While Health Canada has laboured to improve drug approval times, it has also vowed to be more transparent. For years, observers inside and outside Health Canada, including the House of Commons Standing Committee on Health, have urged it to throw open the blinds on drug approvals and make more clinical trial data available. During the after-tremors of Vioxx, then-health minister Ujjal Dosanjh also devoted some sound bites to the subject.
Health Canada has made some inroads. In May of 2005 it posted the Canadian adverse drug reaction database (www.hc-sc.gc.ca/dhp-mps/medeff/databasdon/index_e.htmll), which allows the public and researchers to view the reports. (It had, however, already been posted by the CBC, who fought to acquire the data through an Access to Information request.) Health Canada also started making the Summary Basis of Decisions, which provide a snapshot of their scientists’ rationale for approving a drug, available.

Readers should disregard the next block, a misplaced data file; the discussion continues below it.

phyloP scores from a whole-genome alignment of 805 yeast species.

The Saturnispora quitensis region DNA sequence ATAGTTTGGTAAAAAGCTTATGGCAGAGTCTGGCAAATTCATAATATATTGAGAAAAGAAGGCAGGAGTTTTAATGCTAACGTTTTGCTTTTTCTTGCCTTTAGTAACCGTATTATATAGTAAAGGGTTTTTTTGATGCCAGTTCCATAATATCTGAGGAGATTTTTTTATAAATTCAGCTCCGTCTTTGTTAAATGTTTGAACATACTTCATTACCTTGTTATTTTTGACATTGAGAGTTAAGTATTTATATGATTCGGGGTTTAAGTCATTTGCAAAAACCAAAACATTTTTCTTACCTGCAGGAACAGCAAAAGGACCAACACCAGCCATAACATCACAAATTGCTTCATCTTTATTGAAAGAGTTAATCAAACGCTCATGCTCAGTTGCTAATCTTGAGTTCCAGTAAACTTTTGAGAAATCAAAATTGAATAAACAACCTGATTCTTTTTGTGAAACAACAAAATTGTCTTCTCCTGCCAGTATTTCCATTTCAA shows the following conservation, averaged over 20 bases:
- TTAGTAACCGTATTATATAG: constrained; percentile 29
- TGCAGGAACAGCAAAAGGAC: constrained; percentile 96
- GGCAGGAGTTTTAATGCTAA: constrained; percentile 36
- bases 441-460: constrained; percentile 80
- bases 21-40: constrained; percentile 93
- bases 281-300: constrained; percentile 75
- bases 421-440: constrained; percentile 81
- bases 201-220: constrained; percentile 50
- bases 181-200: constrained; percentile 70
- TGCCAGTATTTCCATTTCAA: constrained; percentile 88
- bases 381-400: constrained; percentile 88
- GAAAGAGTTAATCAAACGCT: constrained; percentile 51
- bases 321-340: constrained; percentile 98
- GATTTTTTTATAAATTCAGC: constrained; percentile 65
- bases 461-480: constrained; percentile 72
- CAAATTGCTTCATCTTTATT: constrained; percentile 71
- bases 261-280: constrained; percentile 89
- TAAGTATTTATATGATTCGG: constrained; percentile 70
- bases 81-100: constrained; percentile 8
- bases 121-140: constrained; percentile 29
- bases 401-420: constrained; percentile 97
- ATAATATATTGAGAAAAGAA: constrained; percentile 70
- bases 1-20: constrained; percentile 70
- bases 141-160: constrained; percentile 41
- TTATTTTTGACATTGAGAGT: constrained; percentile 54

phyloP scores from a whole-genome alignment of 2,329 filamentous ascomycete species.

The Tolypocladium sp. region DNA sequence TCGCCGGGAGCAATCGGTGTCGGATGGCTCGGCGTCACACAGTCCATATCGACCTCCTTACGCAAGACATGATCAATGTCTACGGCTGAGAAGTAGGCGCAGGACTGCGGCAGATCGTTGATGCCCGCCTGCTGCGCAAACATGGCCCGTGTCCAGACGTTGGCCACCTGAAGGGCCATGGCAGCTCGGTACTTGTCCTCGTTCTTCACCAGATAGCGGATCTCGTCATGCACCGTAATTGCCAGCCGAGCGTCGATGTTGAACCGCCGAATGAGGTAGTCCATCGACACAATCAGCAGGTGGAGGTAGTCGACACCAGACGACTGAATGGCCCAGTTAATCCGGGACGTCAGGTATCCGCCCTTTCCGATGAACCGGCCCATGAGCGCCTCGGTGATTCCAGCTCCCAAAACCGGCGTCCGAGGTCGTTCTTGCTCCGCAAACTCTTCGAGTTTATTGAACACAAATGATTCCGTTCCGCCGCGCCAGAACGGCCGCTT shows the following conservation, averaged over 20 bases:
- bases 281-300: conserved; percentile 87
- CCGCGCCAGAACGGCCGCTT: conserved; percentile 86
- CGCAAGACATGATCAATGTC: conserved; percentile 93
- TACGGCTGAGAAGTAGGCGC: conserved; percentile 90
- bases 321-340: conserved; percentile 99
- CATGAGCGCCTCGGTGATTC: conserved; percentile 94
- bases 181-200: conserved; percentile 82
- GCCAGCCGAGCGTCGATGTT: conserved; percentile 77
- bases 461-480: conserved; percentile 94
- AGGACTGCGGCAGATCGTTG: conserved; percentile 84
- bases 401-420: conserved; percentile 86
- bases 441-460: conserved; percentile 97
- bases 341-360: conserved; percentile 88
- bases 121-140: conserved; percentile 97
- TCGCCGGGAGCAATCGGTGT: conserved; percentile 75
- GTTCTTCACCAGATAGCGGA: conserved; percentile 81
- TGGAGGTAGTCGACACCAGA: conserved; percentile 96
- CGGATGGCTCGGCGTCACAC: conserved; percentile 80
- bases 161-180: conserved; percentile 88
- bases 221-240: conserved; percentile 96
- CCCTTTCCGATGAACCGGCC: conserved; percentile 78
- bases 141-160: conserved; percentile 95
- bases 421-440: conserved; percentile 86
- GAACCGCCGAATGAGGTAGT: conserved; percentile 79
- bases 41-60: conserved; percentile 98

But researchers say the summary does not provide enough information to be able to identify potential problems. Dr. Lexchin and B.C. researcher Barbara Mintzes put the Summary Basis of Decisions to the test. They studied three of the decisions to determine whether the serious flaws that later emerged in the drugs would have been evident from the data. They concluded that the summaries lacked important details and problems such as the cardiovascular risks of hormone replacement therapy would never be discovered through them. “Compared to what is already available in the U.S., this initiative for greater transparency is grossly inadequate,” the team wrote in the Canadian Medical Association Journal,